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The Dangers of Asbestos

During the mid- to late 1900’s, asbestos was one of the most mined products in the world, with the production thereof being led by South Africa.  South Africa was the largest producer of asbestos by the 1970s, and had a thriving export trade of more than 10 million tons of asbestos between 1910 and 2002.

Before the dangers of asbestos became widely published, this mineral was mined extensively and used in the manufacturing of a variety of products.  Asbestos was especially popular in the manufacturing of construction related products, such as roof sheeting, gutters, pipes, insulation, and ceiling panels.

Inhaling asbestos fibres could be hazardous to one’s health and could potentially cause life threatening diseases.  Disease resulting from asbestos exposure is not always immediately apparent.  It could take many years, even decades for symptoms to develop.

There are strict guidelines that need to be followed when removing and transporting as well as disposing of asbestos.  It is therefore of utmost importance that removal of asbestos products be done by registered and professional service providers such as Asbestos Removal and Roofing.

Why is Asbestos Hazardous?

Asbestos waste comes in two forms – Friable and Non-Friable Asbestos.

Friable asbestos is the most hazardous and could pose significant dangers to human health.  It crumbles easily or can be reduced to powder by hand pressure.  Asbestos becomes hazardous when microscopic fibres become airborne and is inhaled or ingested.  The human body cannot expel these asbestos fibres, and over time it could lead to a number of serious and often fatal lung diseases such as:

  • Mesothelioma – which is cancer affecting the lining of the lungs along with the lining of the lower digestive tract.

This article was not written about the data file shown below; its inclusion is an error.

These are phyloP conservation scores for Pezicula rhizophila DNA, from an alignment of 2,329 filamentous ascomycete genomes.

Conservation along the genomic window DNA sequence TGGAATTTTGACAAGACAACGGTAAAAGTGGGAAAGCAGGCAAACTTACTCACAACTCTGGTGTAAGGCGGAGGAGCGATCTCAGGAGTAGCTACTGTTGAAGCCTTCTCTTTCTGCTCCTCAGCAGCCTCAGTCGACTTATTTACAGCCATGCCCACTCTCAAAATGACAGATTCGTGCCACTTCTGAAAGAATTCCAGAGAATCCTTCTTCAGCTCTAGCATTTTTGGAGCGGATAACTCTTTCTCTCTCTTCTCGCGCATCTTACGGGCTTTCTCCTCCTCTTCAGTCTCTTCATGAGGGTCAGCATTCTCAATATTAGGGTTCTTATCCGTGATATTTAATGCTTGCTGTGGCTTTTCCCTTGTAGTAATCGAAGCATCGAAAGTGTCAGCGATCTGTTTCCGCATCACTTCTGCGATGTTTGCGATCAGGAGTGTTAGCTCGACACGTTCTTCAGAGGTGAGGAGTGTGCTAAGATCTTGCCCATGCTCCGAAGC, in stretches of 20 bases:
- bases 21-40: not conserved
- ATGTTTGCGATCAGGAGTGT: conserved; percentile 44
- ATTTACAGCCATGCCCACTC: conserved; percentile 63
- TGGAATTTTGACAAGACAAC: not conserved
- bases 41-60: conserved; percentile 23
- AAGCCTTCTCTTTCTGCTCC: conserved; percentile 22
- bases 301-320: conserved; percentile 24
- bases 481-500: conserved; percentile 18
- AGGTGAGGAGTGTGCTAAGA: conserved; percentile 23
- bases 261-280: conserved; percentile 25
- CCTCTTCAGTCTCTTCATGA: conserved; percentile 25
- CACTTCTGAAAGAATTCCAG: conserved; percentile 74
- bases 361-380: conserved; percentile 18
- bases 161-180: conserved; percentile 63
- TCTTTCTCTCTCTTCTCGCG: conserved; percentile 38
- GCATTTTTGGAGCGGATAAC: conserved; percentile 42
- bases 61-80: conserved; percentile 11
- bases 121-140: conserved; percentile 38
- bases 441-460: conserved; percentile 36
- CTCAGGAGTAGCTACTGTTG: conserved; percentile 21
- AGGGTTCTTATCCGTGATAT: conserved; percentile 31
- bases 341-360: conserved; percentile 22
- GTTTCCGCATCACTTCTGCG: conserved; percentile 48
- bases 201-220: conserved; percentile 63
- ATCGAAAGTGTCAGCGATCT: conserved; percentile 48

• Asbestos-related lung cancer – which is the same as lung cancer originating from the smoking of tobacco and related products, and other causes.
  • Asbestosis – which is a serious condition that causes irreversible scarring of the lung tissue that results from extended exposure to asbestos over many years.
  • Pleural thickening – which is a problem that stems from extended and excessive exposure to asbestos. When this condition occurs, the lining of the lung, or pleura, thickens and begins to swell. When the condition worsens, the lung itself is squeezed, and it can cause shortness of breath along with discomfort in the chest.

Non-friable asbestos cannot be crumbled by hand is less likely to release asbestos fibres.  However, when it is drilled into, broken, cleaned with abrasives or sanded – asbestos fibres are very likely to be released and become airborne.  Utmost care must be taken when working with both friable and non-friable asbestos.

Asbestos Removal Process

Testing and Sampling

Before asbestos removal can begin, it is important for testing and sampling to be done. The importance behind this step is to correctly identify the type of asbestos to be removed, as each type has its own unique removal process.

Removal Process

It is a requirement by law that all asbestos removal contractors are registered with the Department of Labour as per Regulation 21 of the Asbestos Regulations, 2001.  Asbestos Removal and Roofing is a registered contractor.  The first step in the removal process is an assessment of the site, to determine the type and the quantity of asbestos that has to be removed.

The next step is that the Approved Asbestos Inspection Authority (AAIA) visits the site and compiles a work plan.  The work plan must be submitted to and approved by the Department of Labour before work can commence.  The approval process can take up to ten working days.

Once work commences all people on the asbestos removal site are compelled to wear the appropriate prescribed protective clothing and masks (PPE), to safeguard them from inhaling or ingesting hazardous asbestos fibres.

Disposal of Asbestos

Asbestos can only be transported and disposed of by registered asbestos contractors such as Asbestos Removal and Roofing. There are strict rules for transportation of asbestos prior to disposal.  It  is important  to keep damaged asbestos-containing products adequately wetted and wrapped in heavy duty plastic, or, where fragments are small enough, it should be placed in heavy duty plastic bags and secured with cable ties. Wetting asbestos helps prevent microscopic fibres becoming airborne when transported.

Asbestos-containing waste is disposed of by  the City of Cape Town in accordance with applicable legislation at a landfill site called  Vissershok.  This is a trenched, co-disposal low-hazard (H:h) landfill operation.

When arriving at Vissershok to dispose of asbestos containing materials, the removal / disposal company has to have the correct documentation and permission before being allowed to dispose of any  hazardous asbestos material.

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